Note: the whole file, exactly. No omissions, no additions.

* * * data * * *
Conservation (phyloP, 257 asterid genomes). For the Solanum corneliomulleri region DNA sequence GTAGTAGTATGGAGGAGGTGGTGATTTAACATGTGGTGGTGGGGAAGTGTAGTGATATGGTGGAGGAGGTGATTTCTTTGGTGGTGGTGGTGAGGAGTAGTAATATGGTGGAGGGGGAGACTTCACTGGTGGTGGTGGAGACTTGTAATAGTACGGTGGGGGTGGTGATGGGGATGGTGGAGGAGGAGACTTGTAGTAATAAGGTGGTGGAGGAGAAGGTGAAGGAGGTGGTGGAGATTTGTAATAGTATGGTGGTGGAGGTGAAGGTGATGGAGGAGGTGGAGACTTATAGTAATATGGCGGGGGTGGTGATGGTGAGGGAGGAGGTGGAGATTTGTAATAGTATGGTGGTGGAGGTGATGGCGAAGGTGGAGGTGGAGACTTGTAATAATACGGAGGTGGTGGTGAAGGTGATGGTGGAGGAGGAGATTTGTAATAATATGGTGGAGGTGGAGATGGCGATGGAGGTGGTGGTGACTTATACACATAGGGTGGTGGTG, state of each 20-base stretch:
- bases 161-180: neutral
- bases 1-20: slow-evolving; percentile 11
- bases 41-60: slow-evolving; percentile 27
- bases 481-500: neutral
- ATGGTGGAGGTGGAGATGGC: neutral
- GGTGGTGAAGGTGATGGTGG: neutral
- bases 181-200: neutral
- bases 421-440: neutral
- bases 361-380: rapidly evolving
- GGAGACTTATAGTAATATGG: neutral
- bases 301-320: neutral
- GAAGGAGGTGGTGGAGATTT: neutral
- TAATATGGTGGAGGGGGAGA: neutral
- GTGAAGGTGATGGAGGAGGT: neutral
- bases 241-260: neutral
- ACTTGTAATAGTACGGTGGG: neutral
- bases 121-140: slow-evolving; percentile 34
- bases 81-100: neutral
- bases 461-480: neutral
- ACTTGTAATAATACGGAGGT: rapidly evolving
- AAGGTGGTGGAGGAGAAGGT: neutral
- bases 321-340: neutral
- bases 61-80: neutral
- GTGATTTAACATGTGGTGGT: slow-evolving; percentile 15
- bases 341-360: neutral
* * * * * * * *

Conservation (phyloP, 257 asterid genomes). For the Solanum corneliomulleri region DNA sequence GTAGTAGTATGGAGGAGGTGGTGATTTAACATGTGGTGGTGGGGAAGTGTAGTGATATGGTGGAGGAGGTGATTTCTTTGGTGGTGGTGGTGAGGAGTAGTAATATGGTGGAGGGGGAGACTTCACTGGTGGTGGTGGAGACTTGTAATAGTACGGTGGGGGTGGTGATGGGGATGGTGGAGGAGGAGACTTGTAGTAATAAGGTGGTGGAGGAGAAGGTGAAGGAGGTGGTGGAGATTTGTAATAGTATGGTGGTGGAGGTGAAGGTGATGGAGGAGGTGGAGACTTATAGTAATATGGCGGGGGTGGTGATGGTGAGGGAGGAGGTGGAGATTTGTAATAGTATGGTGGTGGAGGTGATGGCGAAGGTGGAGGTGGAGACTTGTAATAATACGGAGGTGGTGGTGAAGGTGATGGTGGAGGAGGAGATTTGTAATAATATGGTGGAGGTGGAGATGGCGATGGAGGTGGTGGTGACTTATACACATAGGGTGGTGGTG, state of each 20-base stretch:
- bases 161-180: neutral
- bases 1-20: slow-evolving; percentile 11
- bases 41-60: slow-evolving; percentile 27
- bases 481-500: neutral
- ATGGTGGAGGTGGAGATGGC: neutral
- GGTGGTGAAGGTGATGGTGG: neutral
- bases 181-200: neutral
- bases 421-440: neutral
- bases 361-380: rapidly evolving
- GGAGACTTATAGTAATATGG: neutral
- bases 301-320: neutral
- GAAGGAGGTGGTGGAGATTT: neutral
- TAATATGGTGGAGGGGGAGA: neutral
- GTGAAGGTGATGGAGGAGGT: neutral
- bases 241-260: neutral
- ACTTGTAATAGTACGGTGGG: neutral
- bases 121-140: slow-evolving; percentile 34
- bases 81-100: neutral
- bases 461-480: neutral
- ACTTGTAATAATACGGAGGT: rapidly evolving
- AAGGTGGTGGAGGAGAAGGT: neutral
- bases 321-340: neutral
- bases 61-80: neutral
- GTGATTTAACATGTGGTGGT: slow-evolving; percentile 15
- bases 341-360: neutral